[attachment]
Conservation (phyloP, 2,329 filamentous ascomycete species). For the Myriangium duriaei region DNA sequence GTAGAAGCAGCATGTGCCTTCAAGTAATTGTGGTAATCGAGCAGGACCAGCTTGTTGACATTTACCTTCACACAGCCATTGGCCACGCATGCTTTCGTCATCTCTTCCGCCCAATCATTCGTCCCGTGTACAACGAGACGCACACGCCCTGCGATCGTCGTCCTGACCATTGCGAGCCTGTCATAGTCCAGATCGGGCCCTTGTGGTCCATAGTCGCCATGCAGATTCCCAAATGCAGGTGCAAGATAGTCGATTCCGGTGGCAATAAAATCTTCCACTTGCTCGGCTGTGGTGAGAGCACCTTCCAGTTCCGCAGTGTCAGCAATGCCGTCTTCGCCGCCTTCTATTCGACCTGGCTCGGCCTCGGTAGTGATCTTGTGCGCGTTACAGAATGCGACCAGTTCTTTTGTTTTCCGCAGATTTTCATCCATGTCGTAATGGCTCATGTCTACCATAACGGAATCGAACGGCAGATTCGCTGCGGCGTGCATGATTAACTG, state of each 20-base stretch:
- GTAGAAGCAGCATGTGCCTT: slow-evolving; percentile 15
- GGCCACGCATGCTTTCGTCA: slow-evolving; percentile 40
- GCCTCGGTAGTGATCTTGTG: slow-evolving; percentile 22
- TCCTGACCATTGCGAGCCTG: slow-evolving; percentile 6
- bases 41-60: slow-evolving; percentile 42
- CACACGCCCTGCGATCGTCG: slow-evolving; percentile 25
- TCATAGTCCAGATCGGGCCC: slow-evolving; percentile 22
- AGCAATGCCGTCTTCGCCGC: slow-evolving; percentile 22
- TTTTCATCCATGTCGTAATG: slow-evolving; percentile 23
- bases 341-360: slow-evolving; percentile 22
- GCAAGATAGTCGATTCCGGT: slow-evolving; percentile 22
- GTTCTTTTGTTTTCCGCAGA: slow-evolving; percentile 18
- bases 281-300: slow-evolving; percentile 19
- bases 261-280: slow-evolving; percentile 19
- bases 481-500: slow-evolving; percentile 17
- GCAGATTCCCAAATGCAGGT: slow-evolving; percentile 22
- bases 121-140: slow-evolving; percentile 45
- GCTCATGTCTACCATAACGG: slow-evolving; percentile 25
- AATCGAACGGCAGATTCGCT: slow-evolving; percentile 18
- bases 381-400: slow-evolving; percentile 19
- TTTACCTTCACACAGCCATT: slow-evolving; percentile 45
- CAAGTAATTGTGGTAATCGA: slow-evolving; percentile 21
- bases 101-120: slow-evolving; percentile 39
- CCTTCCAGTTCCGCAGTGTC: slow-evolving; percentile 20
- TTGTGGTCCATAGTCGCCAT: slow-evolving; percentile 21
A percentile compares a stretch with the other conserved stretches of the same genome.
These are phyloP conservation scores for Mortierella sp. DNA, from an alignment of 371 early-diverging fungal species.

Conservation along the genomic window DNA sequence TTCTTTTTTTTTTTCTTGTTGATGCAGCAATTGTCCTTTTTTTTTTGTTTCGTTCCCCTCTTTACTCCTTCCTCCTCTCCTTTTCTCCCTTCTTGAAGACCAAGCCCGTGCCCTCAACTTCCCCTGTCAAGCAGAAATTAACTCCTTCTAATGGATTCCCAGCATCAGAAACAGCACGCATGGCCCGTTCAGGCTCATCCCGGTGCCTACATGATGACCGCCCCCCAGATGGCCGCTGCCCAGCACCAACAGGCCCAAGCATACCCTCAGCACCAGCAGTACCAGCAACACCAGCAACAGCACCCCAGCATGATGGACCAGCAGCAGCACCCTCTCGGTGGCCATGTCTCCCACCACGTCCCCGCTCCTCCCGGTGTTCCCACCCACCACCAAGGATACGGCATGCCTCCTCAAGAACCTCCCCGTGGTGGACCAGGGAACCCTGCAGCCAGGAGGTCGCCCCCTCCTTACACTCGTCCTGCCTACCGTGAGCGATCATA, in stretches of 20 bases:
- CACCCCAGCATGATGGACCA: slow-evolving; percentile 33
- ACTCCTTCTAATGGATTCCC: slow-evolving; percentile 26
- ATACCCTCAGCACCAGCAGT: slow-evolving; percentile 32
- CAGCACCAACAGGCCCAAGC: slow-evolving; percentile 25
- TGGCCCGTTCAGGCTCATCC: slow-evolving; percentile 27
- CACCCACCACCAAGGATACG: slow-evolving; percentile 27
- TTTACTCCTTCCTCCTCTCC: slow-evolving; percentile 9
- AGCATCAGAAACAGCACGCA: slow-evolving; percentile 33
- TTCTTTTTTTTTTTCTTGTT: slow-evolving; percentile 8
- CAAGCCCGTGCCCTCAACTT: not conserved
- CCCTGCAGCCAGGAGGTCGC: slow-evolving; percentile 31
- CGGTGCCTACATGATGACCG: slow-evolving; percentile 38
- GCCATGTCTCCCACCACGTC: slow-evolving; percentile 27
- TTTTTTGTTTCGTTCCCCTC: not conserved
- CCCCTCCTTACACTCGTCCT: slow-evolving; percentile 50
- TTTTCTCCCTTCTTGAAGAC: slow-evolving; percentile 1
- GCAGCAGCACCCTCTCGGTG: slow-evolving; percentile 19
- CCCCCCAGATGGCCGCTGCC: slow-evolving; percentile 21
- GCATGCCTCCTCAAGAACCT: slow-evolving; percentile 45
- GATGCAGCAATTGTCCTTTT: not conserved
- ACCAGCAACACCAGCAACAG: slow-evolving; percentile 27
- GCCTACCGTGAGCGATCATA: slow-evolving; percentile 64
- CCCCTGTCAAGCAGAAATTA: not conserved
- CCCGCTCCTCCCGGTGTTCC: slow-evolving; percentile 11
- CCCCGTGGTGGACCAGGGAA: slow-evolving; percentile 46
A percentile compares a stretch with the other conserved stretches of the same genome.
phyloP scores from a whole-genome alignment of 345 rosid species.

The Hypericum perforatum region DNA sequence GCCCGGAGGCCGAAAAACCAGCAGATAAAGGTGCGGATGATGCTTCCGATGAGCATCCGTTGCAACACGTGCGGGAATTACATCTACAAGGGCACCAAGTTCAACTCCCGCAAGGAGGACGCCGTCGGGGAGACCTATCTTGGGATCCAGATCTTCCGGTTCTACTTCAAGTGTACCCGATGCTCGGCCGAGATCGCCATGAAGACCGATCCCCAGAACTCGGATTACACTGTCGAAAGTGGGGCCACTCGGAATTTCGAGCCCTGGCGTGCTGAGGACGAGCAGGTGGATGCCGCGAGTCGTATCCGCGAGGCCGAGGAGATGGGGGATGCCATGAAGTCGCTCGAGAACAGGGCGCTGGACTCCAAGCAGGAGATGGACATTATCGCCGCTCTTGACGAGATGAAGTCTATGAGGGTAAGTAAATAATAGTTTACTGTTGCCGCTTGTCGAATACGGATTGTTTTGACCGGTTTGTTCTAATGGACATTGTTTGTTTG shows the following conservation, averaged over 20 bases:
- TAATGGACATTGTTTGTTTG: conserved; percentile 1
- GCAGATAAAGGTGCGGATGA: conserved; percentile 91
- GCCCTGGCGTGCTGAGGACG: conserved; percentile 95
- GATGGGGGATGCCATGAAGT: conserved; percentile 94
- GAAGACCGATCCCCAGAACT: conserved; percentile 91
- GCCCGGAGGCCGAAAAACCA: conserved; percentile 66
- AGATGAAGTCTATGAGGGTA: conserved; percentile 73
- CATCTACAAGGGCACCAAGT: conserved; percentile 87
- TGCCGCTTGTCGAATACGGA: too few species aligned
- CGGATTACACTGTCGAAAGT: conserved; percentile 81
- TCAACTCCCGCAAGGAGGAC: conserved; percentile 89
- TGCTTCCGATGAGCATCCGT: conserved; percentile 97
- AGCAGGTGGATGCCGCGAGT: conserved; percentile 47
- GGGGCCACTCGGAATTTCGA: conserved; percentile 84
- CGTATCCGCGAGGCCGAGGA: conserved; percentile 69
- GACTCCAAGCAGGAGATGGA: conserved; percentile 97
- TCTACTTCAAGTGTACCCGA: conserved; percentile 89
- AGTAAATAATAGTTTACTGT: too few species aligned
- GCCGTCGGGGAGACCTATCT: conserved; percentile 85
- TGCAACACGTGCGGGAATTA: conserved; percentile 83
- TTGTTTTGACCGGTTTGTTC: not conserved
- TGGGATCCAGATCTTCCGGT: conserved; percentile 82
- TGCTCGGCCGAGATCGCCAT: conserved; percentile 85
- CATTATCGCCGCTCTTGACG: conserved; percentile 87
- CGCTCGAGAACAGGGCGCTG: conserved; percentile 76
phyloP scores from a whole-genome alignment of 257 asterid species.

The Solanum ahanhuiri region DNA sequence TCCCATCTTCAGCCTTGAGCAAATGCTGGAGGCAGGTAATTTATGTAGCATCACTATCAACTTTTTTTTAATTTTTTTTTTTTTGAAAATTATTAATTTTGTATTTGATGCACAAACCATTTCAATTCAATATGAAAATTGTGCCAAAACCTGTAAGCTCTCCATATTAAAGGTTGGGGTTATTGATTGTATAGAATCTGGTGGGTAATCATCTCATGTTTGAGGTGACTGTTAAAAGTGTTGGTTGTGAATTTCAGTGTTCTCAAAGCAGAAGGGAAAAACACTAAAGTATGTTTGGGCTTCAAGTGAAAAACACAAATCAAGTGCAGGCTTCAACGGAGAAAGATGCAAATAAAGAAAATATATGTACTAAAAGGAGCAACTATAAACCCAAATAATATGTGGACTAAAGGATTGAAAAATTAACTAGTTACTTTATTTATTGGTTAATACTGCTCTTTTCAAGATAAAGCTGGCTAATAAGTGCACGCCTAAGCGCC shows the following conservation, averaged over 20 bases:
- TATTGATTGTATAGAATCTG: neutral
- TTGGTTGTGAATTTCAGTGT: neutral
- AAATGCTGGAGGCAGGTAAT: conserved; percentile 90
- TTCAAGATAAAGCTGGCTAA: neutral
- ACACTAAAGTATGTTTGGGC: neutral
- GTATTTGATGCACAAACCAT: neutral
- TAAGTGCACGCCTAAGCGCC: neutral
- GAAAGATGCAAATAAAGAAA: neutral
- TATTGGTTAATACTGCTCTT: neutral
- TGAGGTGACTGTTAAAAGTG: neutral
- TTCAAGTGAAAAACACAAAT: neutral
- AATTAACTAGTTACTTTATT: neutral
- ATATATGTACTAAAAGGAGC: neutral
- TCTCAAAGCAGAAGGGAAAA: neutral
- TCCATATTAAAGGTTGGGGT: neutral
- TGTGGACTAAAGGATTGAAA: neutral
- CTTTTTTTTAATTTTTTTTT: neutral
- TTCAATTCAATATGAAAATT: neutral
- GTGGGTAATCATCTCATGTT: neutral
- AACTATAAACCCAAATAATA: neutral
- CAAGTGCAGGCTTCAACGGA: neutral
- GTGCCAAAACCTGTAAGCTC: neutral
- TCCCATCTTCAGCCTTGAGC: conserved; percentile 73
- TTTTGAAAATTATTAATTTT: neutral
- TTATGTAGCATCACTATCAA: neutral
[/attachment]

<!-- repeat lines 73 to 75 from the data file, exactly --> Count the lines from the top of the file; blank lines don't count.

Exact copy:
- GACTCCAAGCAGGAGATGGA: conserved; percentile 97
- TCTACTTCAAGTGTACCCGA: conserved; percentile 89
- AGTAAATAATAGTTTACTGT: too few species aligned